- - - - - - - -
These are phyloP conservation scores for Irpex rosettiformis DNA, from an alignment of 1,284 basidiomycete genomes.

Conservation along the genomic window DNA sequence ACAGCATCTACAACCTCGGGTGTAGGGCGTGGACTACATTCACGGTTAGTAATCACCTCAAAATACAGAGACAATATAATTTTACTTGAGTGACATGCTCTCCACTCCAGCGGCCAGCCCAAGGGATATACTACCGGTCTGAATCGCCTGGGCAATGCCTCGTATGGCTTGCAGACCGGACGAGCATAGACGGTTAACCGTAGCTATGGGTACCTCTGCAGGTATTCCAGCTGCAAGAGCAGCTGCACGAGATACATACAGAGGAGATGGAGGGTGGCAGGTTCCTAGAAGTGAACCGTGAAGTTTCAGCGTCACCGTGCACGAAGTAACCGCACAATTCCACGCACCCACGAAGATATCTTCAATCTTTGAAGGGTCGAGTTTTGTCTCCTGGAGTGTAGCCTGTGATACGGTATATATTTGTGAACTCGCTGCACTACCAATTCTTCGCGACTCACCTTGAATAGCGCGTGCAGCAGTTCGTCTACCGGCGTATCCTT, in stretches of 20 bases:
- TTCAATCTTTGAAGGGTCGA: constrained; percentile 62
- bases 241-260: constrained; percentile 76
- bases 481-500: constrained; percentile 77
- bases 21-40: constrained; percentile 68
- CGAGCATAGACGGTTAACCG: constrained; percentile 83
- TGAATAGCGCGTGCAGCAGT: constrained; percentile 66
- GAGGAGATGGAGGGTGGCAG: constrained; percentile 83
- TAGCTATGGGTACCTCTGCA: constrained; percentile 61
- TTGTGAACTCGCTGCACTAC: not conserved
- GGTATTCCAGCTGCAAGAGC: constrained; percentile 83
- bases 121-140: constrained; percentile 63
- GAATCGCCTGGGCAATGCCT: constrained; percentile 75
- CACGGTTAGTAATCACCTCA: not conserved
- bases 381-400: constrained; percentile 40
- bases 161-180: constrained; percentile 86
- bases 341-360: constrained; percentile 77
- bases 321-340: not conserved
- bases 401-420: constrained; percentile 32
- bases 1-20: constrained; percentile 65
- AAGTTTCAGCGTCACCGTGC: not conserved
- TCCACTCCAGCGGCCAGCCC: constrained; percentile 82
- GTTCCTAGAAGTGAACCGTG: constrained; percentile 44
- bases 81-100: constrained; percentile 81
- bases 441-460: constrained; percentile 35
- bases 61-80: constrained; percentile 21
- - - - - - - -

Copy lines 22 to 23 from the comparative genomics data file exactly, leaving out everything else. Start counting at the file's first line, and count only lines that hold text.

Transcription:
- AAGTTTCAGCGTCACCGTGC: not conserved
- TCCACTCCAGCGGCCAGCCC: constrained; percentile 82